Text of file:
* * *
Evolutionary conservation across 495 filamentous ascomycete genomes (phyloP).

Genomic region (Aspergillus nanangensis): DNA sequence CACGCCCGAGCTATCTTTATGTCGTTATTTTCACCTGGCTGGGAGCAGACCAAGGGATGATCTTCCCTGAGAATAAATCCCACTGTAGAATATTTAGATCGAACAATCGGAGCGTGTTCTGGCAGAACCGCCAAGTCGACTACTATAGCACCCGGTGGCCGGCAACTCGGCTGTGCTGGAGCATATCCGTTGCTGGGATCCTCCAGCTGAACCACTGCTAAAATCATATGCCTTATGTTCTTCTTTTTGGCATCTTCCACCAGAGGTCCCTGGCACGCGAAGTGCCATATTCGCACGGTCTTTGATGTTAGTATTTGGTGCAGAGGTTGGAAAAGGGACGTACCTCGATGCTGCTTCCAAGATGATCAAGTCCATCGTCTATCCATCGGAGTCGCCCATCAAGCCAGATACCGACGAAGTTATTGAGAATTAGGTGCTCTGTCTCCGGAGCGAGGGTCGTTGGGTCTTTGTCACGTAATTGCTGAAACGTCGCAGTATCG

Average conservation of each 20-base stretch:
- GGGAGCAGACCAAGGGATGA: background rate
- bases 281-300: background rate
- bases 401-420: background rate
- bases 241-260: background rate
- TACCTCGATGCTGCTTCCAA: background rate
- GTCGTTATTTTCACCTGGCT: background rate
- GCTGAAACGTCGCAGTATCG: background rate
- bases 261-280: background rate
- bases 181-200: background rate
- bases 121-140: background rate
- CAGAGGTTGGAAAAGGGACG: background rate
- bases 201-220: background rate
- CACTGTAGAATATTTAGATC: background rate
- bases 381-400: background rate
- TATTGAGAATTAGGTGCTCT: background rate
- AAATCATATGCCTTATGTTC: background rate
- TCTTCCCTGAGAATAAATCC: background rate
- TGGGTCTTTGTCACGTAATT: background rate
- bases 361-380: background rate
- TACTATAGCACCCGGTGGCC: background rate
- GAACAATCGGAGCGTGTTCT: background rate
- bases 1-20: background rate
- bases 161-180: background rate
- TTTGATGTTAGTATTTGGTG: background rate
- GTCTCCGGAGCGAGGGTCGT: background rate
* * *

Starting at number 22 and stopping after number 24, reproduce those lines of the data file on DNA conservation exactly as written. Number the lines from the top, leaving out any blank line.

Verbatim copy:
- bases 361-380: background rate
- TACTATAGCACCCGGTGGCC: background rate
- GAACAATCGGAGCGTGTTCT: background rate